Myeloma - Cancer of blood plasma cells, a type of white blood cell.

Narcotic - A medication that relieves pain and can make you sleepy.

Nephrologist (nef-rol-o-jist) - A doctor who specializes in diseases of the kidneys.

Neupogen® - A brand of granulocyte colony-stimulating factor (GCSF)—a medication that stimulates the production of neutrophils (a type of white blood cell). Also called filgrastim.

Neurology - The branch of medical science that deals with the nervous system.

Neutropenia - A condition in which there is a lower than normal number of neutrophils (a type of white blood cell) in the body. While you are neutropenic, you will need to take precautions to prevent infection.

Neutrophils (new-trow-fils) - White blood cells that fight bacterial infection.

Non-Hodgkin’s lymphoma - Cancer of the lymphatic system. The difference between non-Hodgkin’s lymphoma and Hodgkin’s lymphoma is a type of cell called the Reed-Sternberg cell. This cell is only present in Hodgkin’s lymphoma. The treatment methods for Hodgkin’s and non-Hodgkin’s lymphomas are very different.

NPO - Abbreviation for “nothing by mouth.”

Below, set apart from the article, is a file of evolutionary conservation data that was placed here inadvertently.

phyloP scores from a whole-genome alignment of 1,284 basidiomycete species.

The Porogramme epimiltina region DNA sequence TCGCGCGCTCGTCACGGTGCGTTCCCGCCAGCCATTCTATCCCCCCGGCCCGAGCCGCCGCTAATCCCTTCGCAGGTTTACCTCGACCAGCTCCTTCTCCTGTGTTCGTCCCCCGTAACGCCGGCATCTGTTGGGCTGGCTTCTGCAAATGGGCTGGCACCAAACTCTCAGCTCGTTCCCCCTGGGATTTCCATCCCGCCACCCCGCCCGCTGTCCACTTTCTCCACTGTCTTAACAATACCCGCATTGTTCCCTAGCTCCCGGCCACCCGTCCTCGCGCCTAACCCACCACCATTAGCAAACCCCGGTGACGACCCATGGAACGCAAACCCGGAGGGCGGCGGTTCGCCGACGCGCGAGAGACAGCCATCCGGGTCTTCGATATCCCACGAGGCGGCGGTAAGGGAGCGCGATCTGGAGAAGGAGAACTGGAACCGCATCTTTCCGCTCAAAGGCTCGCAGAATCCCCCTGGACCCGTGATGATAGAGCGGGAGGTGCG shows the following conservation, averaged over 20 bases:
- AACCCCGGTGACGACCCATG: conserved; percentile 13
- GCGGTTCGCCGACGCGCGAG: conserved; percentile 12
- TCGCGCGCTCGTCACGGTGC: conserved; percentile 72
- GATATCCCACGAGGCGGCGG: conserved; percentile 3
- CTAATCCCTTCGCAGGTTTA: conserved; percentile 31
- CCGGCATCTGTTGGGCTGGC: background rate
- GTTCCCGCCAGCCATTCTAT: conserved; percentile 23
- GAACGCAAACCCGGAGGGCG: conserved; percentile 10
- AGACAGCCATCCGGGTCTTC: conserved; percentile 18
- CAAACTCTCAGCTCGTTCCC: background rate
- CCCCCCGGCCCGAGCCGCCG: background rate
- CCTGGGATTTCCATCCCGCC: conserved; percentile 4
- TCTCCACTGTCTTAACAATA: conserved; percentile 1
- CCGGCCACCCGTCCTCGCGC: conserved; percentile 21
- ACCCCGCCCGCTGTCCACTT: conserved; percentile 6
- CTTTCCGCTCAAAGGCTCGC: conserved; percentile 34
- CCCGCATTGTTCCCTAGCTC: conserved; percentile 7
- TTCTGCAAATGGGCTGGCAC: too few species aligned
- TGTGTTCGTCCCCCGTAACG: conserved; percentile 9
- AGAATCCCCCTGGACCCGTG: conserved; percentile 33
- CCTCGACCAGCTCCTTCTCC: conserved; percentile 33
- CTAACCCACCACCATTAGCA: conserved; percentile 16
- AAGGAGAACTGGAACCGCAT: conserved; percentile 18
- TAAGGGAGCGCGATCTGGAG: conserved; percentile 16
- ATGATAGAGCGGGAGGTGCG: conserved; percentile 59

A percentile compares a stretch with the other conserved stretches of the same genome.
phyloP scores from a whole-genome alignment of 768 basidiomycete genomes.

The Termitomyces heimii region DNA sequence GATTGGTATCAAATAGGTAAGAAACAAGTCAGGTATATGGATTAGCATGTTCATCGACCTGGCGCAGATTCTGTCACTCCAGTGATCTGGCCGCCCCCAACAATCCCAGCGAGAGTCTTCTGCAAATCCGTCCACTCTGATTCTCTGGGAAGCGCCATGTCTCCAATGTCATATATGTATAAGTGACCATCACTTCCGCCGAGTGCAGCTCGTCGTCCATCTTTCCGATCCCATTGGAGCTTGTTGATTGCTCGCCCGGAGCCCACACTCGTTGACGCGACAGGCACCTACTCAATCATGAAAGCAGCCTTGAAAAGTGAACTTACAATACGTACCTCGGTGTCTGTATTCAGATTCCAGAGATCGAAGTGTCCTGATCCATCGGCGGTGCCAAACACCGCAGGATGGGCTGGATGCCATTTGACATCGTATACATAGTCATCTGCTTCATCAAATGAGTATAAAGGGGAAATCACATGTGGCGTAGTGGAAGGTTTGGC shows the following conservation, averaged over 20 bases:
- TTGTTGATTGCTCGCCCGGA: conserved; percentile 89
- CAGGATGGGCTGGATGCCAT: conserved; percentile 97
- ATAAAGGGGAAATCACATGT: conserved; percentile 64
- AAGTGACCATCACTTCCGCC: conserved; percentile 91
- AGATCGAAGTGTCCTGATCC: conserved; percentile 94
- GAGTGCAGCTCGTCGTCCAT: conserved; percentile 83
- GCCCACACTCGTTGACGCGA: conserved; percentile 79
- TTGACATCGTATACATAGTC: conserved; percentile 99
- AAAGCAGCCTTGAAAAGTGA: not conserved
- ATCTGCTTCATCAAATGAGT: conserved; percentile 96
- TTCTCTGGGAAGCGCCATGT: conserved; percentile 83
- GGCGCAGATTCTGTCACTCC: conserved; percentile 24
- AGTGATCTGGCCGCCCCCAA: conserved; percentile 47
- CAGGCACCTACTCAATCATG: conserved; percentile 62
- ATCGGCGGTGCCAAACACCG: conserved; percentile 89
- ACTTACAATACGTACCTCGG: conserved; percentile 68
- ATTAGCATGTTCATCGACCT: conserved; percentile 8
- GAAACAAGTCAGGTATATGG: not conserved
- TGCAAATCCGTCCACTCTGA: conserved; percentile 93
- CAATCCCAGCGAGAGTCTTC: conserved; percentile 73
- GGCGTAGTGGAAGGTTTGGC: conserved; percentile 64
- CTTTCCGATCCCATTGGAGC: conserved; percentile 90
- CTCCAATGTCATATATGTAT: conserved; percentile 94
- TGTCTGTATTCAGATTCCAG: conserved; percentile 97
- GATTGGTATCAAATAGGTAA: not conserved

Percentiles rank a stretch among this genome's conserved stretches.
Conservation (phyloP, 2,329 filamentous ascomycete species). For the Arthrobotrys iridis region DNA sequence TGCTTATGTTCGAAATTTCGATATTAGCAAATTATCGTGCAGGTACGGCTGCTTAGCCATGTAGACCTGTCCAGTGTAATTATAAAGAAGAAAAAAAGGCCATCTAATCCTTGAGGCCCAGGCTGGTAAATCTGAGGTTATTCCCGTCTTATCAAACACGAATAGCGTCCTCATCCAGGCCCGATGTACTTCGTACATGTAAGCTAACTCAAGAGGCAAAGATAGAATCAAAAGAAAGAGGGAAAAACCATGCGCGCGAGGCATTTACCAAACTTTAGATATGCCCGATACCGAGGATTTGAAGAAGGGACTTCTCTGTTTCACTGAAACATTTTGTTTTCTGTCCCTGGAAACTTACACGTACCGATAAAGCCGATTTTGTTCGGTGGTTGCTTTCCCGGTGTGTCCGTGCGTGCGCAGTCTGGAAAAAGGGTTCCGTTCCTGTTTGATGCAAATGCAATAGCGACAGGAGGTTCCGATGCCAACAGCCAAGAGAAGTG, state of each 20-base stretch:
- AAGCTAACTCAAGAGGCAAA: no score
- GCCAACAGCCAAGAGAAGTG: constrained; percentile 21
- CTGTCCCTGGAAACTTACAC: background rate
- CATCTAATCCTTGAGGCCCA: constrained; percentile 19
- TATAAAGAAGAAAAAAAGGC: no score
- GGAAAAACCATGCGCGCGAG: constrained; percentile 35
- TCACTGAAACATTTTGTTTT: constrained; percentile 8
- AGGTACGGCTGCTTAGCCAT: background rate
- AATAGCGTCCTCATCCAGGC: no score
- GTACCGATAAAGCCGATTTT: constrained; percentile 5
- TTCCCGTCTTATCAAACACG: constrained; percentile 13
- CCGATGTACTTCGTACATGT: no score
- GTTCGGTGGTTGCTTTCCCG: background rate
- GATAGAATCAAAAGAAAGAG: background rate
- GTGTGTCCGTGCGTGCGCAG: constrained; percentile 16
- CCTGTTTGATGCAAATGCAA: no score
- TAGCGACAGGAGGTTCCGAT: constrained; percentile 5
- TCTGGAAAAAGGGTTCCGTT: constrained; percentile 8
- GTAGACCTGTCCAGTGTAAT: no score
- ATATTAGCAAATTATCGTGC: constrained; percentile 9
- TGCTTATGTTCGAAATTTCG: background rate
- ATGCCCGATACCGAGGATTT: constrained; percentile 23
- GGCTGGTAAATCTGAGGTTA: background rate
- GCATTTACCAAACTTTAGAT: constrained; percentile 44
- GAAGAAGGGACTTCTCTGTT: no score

Nuclear medicine scan - A method for finding diseases of internal organs, such as the brain, liver, or bone. Small amounts of a radioactive substance (isotope) are injected into the bloodstream. The isotope collects in certain organs. A special camera is used to create an image of the organ and detect areas of disease.

Nurse practitioner (NP) - A registered nurse with a master’s or doctoral degree. Licensed nurse practitioners diagnose and manage illness and disease and can prescribe medication. They work closely with your doctor.

Oncologist (on-call-o-jist) - A doctor with special training in the diagnosis and treatment of cancer.

Oncology (on-call-o-jee) - The branch of medicine concerned with the diagnosis and treatment of cancer.

Ophthalmologist (of-thuh-mal-o-jist) - A medical doctor who specializes in diseases of the eye.

Orally - By mouth; e.g., a medication to be taken orally is one that is swallowed.

Organ - Several tissues grouped together to perform one or more functions in the body.

Orthopedic surgeon (or-tho-pe-dik) - A surgeon who specializes in diseases and injuries of the bones.

Osteoporosis - Brittle bones due to the loss of calcium.